Do You Have to Read Lovecraft to Be a Lovecraftian?
I am sometimes asked what I think it takes to make a piece of fiction “Lovecraftian.” Does it have to presuppose Lovecraft’s philosophy of Cosmic Futilitarianism? If it does, is that sufficient? Or does it also need to feature familiar names like “Miskatonic,” “Cthulhu,” “Necronomicon”? Or are these names by themselves perhaps enough? Is Colin Wilson’s The Mind Parasites truly Lovecraftian? Are Laird Barron’s stories? Interesting question, but not to be explored again here. Instead, I want to ruminate on a kindred question: what does it take to make you a Lovecraftian?
Suppose a person became interested in “the Mythos” through role playing games and eventually expanded his interest to, say, Lovecraftian rock, Lovecraftian comics, movies, etc., but never got around to reading the fiction of Lovecraft and his disciples and successors? I feel rather sure it has happened.
It is quite natural that individuals initially attracted to Mythos RPGs become curious about the strange and intriguing lore underlying the game and want to go back to its literary sources. I know for sure that this has happened. In fact, it happened so frequently that the late Keith Herber approached me back in 1990, asking if I’d like to compile volumes for Chaosium featuring the essential stories about each Old One, each haunted town, each blasphemous tome, all for the benefit of this new generation of Mythos fan-addicts.
This suggestion took me aback, making me realize how long ago I had obtained the various books by HPL, August Derleth, Robert Bloch, Ramsey Campbell, et. al. The obvious suddenly struck me: much of the relevant fiction was by now out of print and not readily available even if one knew where to look! And then again, there were plenty of Mythos tales that had never even been published in single-author collections. Others lurked, largely forgotten, in obscure anthologies–if they had ever been reprinted from their original pulp appearances at all! What an opportunity! The Cycle Horror Series would have contents to appeal both to the completist and connoisseur as well as to the new fan seeking remedial indoctrination. Plus, many of these stories had never received any critical analysis. Pedantic windbag that I am, I rejoiced to supply this lack. And there was so much interesting religious, mythical, and cultural background to elucidate! Stuff from Theosophy, Shi’ite Islam, Greek myth, the Bible, etc.
Thus many were moving from gaming into reading. Some even left gaming behind, though very many still enjoy it. But the big irony about Mythos gamers who had not yet dived into the fiction was that it displayed in an extreme form something David Schultz and others had long bemoaned: the isolation of the Mythos, the tendency of writers like Lin Carter to make it into a systematic theology and bring it to the fore, to make it more important than the stories to which it formed the background. Carter was not above writing new stories, which sometimes were barely stories at all, merely as vehicles to get this or that new item of Mythos lore into print, thus establishing it as part of the canon. I will not deny that the result could be a lot of fun. I, too, after all, had always been a Mythos geek (or is that “Mythos” nerd?).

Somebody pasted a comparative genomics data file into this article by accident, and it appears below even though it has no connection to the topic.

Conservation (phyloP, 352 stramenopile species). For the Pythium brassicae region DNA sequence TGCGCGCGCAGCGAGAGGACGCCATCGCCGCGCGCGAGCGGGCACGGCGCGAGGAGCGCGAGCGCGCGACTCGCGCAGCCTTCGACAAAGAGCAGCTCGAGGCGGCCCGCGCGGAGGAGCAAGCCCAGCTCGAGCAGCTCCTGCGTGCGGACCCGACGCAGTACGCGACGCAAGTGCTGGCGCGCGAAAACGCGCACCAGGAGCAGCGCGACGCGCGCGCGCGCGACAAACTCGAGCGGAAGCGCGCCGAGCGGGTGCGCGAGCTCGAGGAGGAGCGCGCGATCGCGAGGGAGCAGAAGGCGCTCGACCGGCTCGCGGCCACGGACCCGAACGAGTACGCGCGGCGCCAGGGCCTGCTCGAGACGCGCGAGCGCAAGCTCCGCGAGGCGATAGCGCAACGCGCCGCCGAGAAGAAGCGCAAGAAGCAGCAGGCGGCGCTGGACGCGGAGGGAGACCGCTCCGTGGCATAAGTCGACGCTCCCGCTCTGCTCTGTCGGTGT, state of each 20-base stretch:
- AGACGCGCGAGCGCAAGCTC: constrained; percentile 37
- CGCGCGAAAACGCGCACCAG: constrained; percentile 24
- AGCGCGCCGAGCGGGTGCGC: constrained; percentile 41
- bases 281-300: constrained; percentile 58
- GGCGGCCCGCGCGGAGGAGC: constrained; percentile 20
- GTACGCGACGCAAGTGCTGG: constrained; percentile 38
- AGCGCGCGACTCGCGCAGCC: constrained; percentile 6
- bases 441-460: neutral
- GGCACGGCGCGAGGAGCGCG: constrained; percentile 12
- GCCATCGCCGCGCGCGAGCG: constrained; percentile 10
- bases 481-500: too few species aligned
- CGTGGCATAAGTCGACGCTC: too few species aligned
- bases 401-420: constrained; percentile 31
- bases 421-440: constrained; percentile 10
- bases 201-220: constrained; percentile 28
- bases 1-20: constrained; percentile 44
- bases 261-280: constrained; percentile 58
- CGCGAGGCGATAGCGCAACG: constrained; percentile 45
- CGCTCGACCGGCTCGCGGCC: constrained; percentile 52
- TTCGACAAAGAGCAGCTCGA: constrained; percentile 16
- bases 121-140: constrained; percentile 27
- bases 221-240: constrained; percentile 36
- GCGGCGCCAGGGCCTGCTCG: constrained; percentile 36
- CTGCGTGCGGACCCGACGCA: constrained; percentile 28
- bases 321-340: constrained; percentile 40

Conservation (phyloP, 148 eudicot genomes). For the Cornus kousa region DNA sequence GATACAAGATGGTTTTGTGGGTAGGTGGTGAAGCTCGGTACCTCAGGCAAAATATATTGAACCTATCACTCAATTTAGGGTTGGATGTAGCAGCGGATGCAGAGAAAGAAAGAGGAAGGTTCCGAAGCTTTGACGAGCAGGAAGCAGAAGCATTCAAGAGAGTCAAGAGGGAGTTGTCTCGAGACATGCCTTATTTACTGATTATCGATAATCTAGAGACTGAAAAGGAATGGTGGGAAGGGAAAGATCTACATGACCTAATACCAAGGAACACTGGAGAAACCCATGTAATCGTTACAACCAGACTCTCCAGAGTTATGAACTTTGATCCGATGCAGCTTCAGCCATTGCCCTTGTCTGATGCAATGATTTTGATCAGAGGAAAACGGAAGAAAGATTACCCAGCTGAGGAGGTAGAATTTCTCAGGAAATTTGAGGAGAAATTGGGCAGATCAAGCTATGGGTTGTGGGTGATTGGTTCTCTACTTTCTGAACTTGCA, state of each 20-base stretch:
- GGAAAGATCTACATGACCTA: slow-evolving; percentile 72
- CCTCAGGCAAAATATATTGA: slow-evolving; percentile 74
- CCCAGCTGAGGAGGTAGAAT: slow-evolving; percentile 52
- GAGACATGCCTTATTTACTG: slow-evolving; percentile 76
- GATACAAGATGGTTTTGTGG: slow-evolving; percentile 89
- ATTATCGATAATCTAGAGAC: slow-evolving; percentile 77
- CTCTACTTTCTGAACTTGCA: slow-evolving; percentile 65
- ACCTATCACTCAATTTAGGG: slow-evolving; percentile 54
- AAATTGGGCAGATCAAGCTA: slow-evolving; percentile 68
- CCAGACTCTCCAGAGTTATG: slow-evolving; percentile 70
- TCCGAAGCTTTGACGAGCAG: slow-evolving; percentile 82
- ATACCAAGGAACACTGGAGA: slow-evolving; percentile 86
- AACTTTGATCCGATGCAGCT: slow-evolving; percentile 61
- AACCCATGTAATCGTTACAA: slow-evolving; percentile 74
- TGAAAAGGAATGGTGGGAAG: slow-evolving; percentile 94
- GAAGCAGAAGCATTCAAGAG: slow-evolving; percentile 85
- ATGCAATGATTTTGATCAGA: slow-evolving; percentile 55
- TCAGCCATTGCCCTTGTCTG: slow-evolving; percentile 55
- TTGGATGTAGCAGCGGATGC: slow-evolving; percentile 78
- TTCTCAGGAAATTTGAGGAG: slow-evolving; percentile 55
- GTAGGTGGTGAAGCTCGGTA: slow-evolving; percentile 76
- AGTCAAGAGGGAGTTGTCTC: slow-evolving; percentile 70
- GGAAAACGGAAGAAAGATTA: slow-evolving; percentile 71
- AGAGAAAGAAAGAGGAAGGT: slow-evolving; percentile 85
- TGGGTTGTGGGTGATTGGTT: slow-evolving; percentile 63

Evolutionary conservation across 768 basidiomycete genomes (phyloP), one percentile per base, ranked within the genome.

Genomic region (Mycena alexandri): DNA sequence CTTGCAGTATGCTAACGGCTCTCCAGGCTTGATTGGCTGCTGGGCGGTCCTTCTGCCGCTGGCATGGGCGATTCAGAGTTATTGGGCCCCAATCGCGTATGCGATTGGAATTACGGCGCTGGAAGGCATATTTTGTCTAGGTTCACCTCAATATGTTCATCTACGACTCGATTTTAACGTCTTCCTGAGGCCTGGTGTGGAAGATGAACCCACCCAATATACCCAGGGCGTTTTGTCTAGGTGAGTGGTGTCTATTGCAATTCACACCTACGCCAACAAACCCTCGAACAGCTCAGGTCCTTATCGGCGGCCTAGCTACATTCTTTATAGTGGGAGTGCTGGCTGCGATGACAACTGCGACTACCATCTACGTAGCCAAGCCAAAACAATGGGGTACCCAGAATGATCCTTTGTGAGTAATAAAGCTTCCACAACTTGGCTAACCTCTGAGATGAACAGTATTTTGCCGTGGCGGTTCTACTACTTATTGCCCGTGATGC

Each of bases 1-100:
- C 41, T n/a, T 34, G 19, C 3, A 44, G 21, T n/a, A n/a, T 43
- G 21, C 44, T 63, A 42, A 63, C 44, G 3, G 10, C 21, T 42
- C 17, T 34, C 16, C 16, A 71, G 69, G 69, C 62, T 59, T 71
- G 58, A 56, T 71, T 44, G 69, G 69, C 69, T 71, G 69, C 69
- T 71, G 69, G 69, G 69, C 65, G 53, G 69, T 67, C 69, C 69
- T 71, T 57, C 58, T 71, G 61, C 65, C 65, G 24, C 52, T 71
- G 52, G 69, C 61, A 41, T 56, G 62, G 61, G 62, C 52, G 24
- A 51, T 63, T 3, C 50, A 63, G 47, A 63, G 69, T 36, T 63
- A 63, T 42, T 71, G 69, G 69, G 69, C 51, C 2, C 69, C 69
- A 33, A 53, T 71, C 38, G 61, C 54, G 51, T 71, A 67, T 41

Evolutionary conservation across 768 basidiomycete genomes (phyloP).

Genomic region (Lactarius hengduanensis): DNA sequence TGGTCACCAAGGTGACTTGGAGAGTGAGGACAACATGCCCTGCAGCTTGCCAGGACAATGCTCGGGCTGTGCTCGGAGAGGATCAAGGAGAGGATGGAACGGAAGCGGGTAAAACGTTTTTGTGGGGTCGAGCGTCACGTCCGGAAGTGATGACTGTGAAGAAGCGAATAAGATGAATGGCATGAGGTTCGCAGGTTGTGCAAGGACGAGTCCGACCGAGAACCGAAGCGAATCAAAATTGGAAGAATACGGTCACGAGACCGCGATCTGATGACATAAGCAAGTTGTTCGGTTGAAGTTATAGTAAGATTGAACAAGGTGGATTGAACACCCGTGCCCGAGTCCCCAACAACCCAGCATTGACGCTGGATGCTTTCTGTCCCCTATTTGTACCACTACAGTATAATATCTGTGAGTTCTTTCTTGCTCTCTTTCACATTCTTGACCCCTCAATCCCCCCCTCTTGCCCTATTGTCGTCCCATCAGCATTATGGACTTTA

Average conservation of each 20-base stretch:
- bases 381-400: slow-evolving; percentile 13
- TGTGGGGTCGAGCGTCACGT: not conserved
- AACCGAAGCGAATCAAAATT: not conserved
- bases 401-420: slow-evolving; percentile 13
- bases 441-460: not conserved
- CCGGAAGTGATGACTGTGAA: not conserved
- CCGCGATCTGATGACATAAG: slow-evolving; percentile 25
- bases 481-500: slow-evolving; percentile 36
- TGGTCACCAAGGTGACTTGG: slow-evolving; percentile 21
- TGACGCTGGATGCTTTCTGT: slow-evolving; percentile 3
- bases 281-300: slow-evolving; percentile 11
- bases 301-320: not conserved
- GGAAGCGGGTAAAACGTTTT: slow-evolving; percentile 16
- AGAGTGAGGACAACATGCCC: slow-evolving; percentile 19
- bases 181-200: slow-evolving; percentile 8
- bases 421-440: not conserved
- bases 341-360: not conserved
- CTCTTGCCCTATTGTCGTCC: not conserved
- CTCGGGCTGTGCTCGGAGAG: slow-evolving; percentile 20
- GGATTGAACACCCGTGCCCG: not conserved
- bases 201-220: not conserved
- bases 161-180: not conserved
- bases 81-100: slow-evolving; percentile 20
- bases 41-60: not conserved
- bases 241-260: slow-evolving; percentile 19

But it did strike me as a bit perverse that the lore had left the texts behind! I have always loved the stories of these wonderful authors for various reasons, whether they featured Cthulhu and Rhan-Tegoth or not. That’s what made me happy to see the gamers discovering the fiction, not any disapproval of gaming.
But, again, suppose someone never made this transition. Should they be entitled to call themselves “Lovecraftians”? Well, of course, the question is both moot and silly: can you imagine anyone actually arguing over this? I hope not! But it is kind of interesting. And I would have to say that such a person would be correctly, meaningfully, designated a “Lovecraftian.” He or she would still be devoted to the creations of Lovecraft, even at second hand. Like a Christian who does not make a point of reading the Bible. Why wouldn’t he? But he wouldn’t have to. After all, Christian ethics and beliefs are the result of abstracting a system from a disparate group of texts which do not set forth a system and which even sometimes contradict one another. “Lovecraft” has become a larger phenomenon, bigger that H.P. Lovecraft, bigger even than his texts.
Robert M. Price
Hierophant of the Horde
Robert M. Price is an American theologian and writer. He teaches philosophy and religion at the Johnnie Colemon Theological Seminary, is professor of biblical criticism at the Center for Inquiry Institute, and the author of a number of books on theology and the historicity of Jesus, including Deconstructing Jesus (2000), The Reason Driven Life (2006), Jesus is Dead (2007), Inerrant the Wind: The Evangelical Crisis in Biblical Authority (2009), The Case Against the Case for Christ (2010), and The Amazing Colossal Apostle: The Search for the Historical Paul (2012).
A former Baptist minister, he was the editor of the Journal of Higher Criticism from 1994 until it ceased publication in 2003, and has written extensively about the Cthulhu Mythos, a “shared universe” created by the writer H. P. Lovecraft.
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